Spring has sprung.
Plants are blooming. Life feels great.
Then out of nowhere, Mother Nature loses it, and BAM!
A cold snap.
You’ve already planted your garden. You’ve worked tirelessly to grow those little plants from seeds.
What can you do to save your garden and all of that hard work?
No fears. I’ve got 9 solutions to protect plants and will save those tender little plants and not wreck your fruitful garden dreams.
1. Bundle Them Up
What do we do as humans when the temperatures get cold? We bundle up, right?
Well, why should our plants be any different?
They need an extra layer to keep the warmth they have in and the frost off.
So when the frost is coming, be sure to cover up your tender plants. Bedsheets, plastic, straw, hay, mulch, leaves, and anything else you have on hand that will insulate will do the trick in protecting your plants.
Be sure that you uncover them first thing in the morning.
The reason for this is so the condensation that collects under the cloth will not refreeze and still kill your plants by freezing.
Giving your plant some clothes on a cold night can be the difference between a total bust and an amazing garden.
You can buy a multipurpose garden fabric here:
2. Smoke Your Plants
No, I don’t mean to roll your plants up and smoke them like tobacco.
I mean to either hope you have fog in the morning or build a fire only to let it smolder overnight.
When condensation lays on your plants, it can ultimately cause your plants to freeze to death.
Doesn’t that sound terrible?
To think that those little plants you worked so hard for can literally freeze to death.
But they can and will if you don’t cover them.
So why not use some wood that you didn’t burn this past winter?
All you have to do is start a fire and let it smoke and smolder. This allows a blanket of smoke to cover your plants instead of a blanket of condensation.
Fog works the same way. If you have fog during extremely cold temperatures, it will lay on your plants like a blanket and offer protection.
So before you ultimately do anything, check the weather. See if the fog is coming in with the cold.
If so, then you may not have to do anything to protect your plants.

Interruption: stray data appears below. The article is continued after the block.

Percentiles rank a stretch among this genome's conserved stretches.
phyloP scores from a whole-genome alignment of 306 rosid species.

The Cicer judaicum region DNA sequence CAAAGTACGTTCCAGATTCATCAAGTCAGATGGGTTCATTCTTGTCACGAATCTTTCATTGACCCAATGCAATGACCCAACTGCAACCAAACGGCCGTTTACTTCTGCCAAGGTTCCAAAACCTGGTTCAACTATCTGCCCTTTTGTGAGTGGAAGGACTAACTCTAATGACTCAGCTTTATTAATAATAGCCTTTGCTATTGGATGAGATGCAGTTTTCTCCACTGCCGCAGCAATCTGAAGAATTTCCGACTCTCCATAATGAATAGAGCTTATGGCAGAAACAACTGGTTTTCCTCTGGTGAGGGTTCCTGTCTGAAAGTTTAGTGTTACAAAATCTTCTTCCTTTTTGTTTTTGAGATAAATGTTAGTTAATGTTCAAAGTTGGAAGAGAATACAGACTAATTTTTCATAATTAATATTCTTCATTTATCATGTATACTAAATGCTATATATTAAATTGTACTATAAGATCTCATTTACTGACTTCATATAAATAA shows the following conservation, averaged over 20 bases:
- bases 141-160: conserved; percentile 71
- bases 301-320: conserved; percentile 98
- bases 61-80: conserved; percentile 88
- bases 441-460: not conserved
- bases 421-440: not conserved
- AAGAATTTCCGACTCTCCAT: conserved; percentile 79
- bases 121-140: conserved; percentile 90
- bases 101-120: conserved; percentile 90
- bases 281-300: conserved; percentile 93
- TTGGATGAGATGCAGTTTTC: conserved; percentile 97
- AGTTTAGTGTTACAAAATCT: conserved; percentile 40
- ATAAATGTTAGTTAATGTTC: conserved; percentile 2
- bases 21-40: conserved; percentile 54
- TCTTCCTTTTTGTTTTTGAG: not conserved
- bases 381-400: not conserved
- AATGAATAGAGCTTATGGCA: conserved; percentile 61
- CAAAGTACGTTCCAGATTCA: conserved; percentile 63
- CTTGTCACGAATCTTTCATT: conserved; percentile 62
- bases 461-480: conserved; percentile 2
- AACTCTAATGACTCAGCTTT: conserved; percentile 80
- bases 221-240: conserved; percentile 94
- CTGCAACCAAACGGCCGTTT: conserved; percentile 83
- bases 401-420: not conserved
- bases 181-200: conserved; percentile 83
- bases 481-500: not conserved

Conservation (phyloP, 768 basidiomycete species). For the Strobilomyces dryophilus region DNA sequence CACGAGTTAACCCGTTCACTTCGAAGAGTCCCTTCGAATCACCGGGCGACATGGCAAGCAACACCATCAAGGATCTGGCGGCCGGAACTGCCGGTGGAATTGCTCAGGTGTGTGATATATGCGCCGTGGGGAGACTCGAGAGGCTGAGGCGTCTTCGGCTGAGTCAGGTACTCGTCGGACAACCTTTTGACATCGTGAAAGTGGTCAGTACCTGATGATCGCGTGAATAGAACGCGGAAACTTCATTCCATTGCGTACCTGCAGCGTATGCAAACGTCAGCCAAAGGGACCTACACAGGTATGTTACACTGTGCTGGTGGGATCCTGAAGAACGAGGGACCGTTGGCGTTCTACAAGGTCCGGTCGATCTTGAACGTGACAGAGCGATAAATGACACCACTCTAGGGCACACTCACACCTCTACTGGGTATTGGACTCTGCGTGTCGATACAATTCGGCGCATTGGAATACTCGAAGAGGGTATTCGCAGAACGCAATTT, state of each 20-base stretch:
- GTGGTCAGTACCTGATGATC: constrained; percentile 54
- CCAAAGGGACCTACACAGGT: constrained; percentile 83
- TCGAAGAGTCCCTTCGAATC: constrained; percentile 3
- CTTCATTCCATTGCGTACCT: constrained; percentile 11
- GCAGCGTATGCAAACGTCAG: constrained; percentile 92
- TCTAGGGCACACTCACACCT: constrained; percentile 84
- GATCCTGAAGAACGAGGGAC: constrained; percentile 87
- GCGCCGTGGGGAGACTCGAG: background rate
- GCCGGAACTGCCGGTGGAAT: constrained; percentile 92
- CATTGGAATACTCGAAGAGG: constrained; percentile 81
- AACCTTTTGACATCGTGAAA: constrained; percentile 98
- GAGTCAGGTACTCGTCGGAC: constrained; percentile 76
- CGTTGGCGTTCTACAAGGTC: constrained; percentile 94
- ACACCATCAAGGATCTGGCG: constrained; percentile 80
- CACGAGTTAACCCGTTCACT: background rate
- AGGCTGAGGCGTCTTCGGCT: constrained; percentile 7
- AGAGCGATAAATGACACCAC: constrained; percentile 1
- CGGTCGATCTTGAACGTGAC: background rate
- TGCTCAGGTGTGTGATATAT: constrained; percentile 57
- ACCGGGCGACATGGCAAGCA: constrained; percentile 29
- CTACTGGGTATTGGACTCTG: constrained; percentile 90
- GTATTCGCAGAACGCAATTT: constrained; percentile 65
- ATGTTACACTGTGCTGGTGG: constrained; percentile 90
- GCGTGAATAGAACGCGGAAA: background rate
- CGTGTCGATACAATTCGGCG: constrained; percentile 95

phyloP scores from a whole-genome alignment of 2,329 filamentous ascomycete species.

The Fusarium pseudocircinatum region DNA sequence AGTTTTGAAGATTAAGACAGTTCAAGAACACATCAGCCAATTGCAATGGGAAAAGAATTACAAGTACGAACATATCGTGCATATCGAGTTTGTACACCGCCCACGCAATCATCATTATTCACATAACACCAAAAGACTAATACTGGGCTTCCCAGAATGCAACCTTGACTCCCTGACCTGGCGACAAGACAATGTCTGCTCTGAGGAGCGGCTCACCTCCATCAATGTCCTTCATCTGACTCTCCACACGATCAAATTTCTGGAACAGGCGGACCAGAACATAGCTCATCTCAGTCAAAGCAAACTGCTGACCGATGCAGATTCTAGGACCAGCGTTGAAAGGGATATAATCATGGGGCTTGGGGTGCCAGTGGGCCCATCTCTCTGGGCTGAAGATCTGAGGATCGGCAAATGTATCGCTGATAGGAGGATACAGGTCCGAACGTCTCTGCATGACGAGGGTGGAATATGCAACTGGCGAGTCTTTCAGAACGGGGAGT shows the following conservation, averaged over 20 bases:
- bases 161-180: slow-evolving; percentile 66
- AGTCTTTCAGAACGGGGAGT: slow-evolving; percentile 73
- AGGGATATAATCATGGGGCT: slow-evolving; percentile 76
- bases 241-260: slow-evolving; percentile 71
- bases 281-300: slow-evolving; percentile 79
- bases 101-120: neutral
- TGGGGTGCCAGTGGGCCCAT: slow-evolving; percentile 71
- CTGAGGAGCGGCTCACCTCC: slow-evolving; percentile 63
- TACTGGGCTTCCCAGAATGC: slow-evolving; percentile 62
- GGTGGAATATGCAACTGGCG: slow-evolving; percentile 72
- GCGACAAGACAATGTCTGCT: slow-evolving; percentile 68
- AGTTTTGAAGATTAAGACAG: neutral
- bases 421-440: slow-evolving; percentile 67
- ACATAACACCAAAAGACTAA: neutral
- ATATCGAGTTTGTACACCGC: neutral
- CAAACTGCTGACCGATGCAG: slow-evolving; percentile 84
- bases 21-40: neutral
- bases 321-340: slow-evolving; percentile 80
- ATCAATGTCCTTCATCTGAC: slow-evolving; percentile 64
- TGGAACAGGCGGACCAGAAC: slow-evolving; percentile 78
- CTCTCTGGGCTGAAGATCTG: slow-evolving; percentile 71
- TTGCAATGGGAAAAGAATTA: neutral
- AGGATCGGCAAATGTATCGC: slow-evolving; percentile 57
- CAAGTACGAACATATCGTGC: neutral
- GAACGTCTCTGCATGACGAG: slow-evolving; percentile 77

If it isn’t, then start a fire for your plants.
Your garden will thank you.
3. Sprinkle Just A Twinkle
If you have small children and watch a lot of Mickey Mouse Clubhouse then you probably just busted out laughing.
You can see what I mean here.
If not, then don’t worry about it. It ultimately has nothing to do with homesteading.
Just know that your sprinkler can save your plants.
You are probably thinking, “What!?!”
But yes, it can. Your plants need a slight sprinkle flowing lightly over them all night.
This can be accomplished by a sprinkler system or a soaker hose system.
Either way, if the water is constantly touching the plants, then no ice is able to form. Therefore, your plants will be protected when you wake up in the morning.
The key to this working properly is a light amount of water or mist and also to be sure that the water is constant during freezing temperatures.
If the water is too heavy, it can ultimately cause freezing.
If the water stops, then it will freeze to the plant itself.
So just keeping a soaker hose running or light sprinkler going should be enough to protect your plants from freezing.
4. Keep The Home Fires Burning
This is a method I had never considered but seems to be a very common-sense suggestion.
If you are able to keep a fire stoked all night then do it.
All you have to do is build a fire and instead of letting it smolder (as I mentioned earlier) just keep it going.
The heat obviously keeps the plants from freezing.
Big farms and vineyards are known for using this option. They say it is costly because of fuel and labor.
However, if you are homesteading, you most likely use family to help you and burn your own wood. You can also use big heaters if you don’t want to have to keep a fire stoked all night.
They make large industrial heaters that are powered by propane and other fuels.
This would be a more expensive option, but for a large crop, it might be necessary if you don’t want to stay up all night.
It is a personal preference.